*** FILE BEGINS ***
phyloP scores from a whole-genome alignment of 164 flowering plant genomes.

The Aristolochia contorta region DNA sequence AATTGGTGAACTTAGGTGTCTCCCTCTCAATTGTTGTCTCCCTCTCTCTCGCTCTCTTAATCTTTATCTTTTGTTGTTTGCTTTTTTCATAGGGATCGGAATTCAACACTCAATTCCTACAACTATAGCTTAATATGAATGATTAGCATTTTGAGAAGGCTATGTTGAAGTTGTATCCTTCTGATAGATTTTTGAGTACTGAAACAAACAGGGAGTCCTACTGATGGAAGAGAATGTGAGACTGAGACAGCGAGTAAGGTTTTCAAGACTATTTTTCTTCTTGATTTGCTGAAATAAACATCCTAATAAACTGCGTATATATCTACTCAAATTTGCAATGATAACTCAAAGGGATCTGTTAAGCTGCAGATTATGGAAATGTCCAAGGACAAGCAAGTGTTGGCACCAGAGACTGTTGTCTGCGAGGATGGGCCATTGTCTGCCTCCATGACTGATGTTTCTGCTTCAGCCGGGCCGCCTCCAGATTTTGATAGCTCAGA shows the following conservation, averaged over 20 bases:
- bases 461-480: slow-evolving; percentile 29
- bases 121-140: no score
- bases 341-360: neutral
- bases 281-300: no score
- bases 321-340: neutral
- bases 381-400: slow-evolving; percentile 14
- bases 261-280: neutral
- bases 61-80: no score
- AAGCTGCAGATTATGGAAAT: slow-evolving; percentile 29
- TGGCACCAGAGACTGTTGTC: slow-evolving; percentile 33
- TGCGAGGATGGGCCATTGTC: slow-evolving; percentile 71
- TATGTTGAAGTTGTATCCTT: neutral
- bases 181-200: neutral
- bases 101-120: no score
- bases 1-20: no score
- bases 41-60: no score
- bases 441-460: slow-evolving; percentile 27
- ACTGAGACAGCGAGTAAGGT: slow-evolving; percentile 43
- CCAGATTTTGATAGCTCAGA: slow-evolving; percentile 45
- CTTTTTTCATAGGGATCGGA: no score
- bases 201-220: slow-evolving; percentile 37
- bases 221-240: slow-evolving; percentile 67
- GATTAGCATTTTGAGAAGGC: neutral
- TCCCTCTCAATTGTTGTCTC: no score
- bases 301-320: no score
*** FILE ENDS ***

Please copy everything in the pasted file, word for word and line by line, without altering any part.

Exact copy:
phyloP scores from a whole-genome alignment of 164 flowering plant genomes.

The Aristolochia contorta region DNA sequence AATTGGTGAACTTAGGTGTCTCCCTCTCAATTGTTGTCTCCCTCTCTCTCGCTCTCTTAATCTTTATCTTTTGTTGTTTGCTTTTTTCATAGGGATCGGAATTCAACACTCAATTCCTACAACTATAGCTTAATATGAATGATTAGCATTTTGAGAAGGCTATGTTGAAGTTGTATCCTTCTGATAGATTTTTGAGTACTGAAACAAACAGGGAGTCCTACTGATGGAAGAGAATGTGAGACTGAGACAGCGAGTAAGGTTTTCAAGACTATTTTTCTTCTTGATTTGCTGAAATAAACATCCTAATAAACTGCGTATATATCTACTCAAATTTGCAATGATAACTCAAAGGGATCTGTTAAGCTGCAGATTATGGAAATGTCCAAGGACAAGCAAGTGTTGGCACCAGAGACTGTTGTCTGCGAGGATGGGCCATTGTCTGCCTCCATGACTGATGTTTCTGCTTCAGCCGGGCCGCCTCCAGATTTTGATAGCTCAGA shows the following conservation, averaged over 20 bases:
- bases 461-480: slow-evolving; percentile 29
- bases 121-140: no score
- bases 341-360: neutral
- bases 281-300: no score
- bases 321-340: neutral
- bases 381-400: slow-evolving; percentile 14
- bases 261-280: neutral
- bases 61-80: no score
- AAGCTGCAGATTATGGAAAT: slow-evolving; percentile 29
- TGGCACCAGAGACTGTTGTC: slow-evolving; percentile 33
- TGCGAGGATGGGCCATTGTC: slow-evolving; percentile 71
- TATGTTGAAGTTGTATCCTT: neutral
- bases 181-200: neutral
- bases 101-120: no score
- bases 1-20: no score
- bases 41-60: no score
- bases 441-460: slow-evolving; percentile 27
- ACTGAGACAGCGAGTAAGGT: slow-evolving; percentile 43
- CCAGATTTTGATAGCTCAGA: slow-evolving; percentile 45
- CTTTTTTCATAGGGATCGGA: no score
- bases 201-220: slow-evolving; percentile 37
- bases 221-240: slow-evolving; percentile 67
- GATTAGCATTTTGAGAAGGC: neutral
- TCCCTCTCAATTGTTGTCTC: no score
- bases 301-320: no score